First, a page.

I’m not sure what supplement caused Bolden to be suspended for the first 4 games of the season, but my pickup basketball opponents better beware. Whether it be supplement or development induced, Bolden has been remarkably efficient this preseason. For players with at least six targets he ranks fourth in the NFL in yards per route run (4.78), and eighth in yards per reception (21.5). He’s done most his damage across the middle of the field, with 64 of his 86 yards coming between the numbers.

Honorable Mention: Nick Mullens (QB)

87.4 grade, 42 snaps

I mean, Jimmy GQ’s grade is a paltry 81.4. I’m not sayin’, but I’m just sayin’.

The Worst

Jimmie Ward (CB)

31.1 grade, 52 snaps

Jimmie Ward’s most successful preseason rep may have been a left cross to DeAndre Hopkin’s chin. Because outside of that his return to boundary cornerback has been sub-optimal. Against Dallas he stopped mid-route to contemplate the marvels of quantum physics, allowing a touchdown to Michael Gallup. Overall, he’s been targeted seven times and allowed five receptions for 71 yards.

Jeremiah Attaochu (DE)

44.4 grade, 44 snaps

Attouchu signed a one year “prove it” deal, and thus far all he’s doing is proving the Chargers right. Los Angeles used him as a backup edge rusher and, to be fair, his pass rush grade this preseason (66.0) would be the second best of his career — if the preseason counted. All of Attaochu’s snaps came against second and third team Houston defenders, which adds a bit of unfavorable context to this grade.

Jaquiski Tartt (S)

46.7 grade, 25 snaps

Of all the names on this part of the list, Tartt’s is the one I am most surprised to see. The low grade is well deserved, but it’s driven mostly by a couple bone-headed plays in Houston. Tartt has only been targeted two times all preseason. On the first target, Tartt got caught peeking inside before the snap preventing him from tracking the tight end on the crossing route. On his second target he blew an assignment at the goal line, giving up a touchdown. Should you be worried? No. His 81.2 coverage grade last season is more indicative of his play than a couple preseason plays.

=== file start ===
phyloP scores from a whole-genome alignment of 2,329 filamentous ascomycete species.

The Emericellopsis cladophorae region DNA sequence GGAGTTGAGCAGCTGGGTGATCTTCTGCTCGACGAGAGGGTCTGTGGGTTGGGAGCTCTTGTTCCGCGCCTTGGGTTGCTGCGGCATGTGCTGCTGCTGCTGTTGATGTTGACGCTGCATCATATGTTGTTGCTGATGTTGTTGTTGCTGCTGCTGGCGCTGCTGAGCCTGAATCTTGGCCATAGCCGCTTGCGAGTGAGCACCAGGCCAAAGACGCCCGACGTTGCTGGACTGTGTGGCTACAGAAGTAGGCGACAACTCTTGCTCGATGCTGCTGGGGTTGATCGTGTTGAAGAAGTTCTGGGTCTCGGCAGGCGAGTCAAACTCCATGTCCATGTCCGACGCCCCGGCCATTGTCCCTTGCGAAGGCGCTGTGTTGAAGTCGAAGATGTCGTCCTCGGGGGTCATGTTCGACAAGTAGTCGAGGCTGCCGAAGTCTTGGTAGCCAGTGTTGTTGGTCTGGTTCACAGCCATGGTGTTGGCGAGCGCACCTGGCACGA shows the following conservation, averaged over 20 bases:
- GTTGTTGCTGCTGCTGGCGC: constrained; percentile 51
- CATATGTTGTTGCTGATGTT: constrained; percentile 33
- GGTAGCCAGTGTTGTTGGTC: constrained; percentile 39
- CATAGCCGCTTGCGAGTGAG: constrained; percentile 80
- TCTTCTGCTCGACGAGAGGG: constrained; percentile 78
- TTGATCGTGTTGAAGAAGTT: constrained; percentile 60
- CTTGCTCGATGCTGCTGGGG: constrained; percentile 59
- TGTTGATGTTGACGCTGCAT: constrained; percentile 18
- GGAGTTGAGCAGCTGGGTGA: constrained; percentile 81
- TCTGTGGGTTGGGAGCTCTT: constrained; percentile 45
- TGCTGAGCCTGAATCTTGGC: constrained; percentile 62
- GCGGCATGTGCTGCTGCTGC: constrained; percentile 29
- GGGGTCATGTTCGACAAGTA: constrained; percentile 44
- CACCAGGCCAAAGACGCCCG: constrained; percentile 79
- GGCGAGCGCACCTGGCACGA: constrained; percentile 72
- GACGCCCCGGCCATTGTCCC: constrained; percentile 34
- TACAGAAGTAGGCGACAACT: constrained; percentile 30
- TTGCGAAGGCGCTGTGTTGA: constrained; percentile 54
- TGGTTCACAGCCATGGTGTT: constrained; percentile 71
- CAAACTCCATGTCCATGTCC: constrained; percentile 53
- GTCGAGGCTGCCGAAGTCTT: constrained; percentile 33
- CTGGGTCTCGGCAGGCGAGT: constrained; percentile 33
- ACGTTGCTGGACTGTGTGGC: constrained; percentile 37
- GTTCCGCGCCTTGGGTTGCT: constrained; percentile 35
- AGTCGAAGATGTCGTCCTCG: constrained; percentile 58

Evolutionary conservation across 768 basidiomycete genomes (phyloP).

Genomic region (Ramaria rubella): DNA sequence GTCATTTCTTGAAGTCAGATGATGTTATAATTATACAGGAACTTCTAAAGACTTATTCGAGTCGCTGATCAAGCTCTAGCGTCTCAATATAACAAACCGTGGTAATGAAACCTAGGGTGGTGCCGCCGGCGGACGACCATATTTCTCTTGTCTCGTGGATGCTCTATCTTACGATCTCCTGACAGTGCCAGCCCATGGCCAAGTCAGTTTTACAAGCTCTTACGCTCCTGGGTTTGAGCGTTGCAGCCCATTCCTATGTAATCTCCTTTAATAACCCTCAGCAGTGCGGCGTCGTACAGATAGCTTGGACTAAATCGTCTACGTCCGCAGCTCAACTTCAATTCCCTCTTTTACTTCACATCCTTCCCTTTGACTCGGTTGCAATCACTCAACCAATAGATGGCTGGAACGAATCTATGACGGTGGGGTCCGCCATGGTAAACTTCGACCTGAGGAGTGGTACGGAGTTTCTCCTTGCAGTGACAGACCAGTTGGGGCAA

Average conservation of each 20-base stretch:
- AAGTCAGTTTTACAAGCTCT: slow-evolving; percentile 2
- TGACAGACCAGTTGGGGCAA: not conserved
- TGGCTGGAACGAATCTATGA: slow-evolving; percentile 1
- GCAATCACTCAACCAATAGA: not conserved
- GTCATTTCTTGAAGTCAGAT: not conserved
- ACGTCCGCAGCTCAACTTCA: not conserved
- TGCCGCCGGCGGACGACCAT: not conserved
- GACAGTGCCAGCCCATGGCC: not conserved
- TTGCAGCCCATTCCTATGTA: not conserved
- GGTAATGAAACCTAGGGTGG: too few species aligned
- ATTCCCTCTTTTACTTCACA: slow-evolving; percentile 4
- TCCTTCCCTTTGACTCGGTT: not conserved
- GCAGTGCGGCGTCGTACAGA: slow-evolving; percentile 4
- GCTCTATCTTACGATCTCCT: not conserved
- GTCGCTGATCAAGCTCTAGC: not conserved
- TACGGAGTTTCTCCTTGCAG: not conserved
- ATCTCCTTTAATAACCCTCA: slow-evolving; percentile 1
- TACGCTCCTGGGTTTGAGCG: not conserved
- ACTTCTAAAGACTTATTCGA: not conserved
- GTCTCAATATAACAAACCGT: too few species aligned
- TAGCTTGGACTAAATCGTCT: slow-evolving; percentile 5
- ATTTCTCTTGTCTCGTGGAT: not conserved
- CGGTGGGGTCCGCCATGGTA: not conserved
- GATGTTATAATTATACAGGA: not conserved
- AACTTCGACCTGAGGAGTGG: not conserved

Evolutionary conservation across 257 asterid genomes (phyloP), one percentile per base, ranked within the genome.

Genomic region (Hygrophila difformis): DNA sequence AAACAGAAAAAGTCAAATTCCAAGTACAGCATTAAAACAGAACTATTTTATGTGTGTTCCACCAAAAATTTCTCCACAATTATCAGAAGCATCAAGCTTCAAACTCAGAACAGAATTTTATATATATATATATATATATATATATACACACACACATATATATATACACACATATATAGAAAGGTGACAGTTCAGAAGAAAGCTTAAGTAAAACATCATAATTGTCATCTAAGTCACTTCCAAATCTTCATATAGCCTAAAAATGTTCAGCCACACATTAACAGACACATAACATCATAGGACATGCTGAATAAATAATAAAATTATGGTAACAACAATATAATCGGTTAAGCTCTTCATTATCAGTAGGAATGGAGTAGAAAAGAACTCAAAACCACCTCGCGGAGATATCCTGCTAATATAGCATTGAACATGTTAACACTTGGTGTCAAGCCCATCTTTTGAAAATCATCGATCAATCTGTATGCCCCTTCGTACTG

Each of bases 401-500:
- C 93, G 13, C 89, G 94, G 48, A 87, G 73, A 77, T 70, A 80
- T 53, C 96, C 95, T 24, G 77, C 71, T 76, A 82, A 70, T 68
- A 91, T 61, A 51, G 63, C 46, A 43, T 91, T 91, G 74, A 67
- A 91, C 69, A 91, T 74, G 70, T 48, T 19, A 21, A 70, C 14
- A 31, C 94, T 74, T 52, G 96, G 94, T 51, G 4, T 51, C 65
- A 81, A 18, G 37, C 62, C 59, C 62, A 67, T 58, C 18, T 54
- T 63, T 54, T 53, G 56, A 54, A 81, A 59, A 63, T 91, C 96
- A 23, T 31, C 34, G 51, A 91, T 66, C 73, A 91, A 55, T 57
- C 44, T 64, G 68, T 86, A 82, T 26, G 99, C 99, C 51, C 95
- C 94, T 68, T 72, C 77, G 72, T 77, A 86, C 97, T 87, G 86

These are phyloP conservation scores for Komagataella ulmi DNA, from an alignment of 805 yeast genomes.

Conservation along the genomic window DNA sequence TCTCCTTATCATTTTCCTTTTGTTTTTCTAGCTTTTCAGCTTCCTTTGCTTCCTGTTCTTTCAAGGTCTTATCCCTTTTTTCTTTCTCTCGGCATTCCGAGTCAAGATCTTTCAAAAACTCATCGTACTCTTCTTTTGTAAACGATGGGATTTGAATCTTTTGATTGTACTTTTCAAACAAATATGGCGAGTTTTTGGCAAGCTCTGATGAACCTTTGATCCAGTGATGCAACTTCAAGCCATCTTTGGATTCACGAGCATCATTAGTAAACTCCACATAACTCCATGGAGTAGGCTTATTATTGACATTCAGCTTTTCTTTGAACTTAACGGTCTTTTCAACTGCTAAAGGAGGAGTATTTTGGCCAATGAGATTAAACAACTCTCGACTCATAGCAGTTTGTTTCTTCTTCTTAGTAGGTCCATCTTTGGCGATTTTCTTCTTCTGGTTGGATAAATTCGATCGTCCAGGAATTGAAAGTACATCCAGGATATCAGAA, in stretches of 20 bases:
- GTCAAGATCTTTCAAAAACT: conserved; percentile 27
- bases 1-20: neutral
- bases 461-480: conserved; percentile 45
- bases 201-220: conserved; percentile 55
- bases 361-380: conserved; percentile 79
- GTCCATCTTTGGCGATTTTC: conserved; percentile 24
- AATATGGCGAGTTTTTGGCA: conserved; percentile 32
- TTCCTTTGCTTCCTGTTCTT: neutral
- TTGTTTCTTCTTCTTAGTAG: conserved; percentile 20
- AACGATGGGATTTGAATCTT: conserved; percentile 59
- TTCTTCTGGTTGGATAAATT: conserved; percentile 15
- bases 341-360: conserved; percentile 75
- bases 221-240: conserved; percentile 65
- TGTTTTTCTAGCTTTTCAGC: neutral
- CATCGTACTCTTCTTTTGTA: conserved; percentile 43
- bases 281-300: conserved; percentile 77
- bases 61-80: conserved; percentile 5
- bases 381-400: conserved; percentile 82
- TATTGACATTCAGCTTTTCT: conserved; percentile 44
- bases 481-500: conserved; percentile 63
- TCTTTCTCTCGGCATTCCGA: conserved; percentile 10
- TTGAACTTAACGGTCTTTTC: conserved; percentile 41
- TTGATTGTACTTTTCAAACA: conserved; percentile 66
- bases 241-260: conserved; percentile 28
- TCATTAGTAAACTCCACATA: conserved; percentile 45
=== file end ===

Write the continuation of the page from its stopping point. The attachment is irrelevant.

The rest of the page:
Emmanuel Moseley (CB)

48.5 grade, 45 snaps

I’ll be honest. I had to look this guy up because I had no clue who he was. His biggest distinction so far this preseason is that he makes me scream, “WHY IS A RUNNING BACK PLAYING CORNER!” Moseley, who Google tells me is an undrafted corner from Tennessee, allowed four receptions on five targets for 66 yards. But hey — he’s got a pretty sweet diving interception, so he’s got that going for him.

Jonathan Cooper (G)

51.0 grade, 21 snaps

No, I did not misspell “Josh Garnett.” Cooper, returning from a knee injury, saw his first action of the preseason against Houston and looked very much like a historically average guard coming back from injury. He allowed one hurry in just ten pass block snaps, and his run blocking grade was just below average. The 49ers paid their new guard 4.8 million, effectively starter money, in what I can only gather is a vote of confidence for Josh Garnett’s roster chances. But with Erik Magnuson’s recent injury, we’ll be able to spend the next few weeks arguing about which mediocre guard is the least mediocre.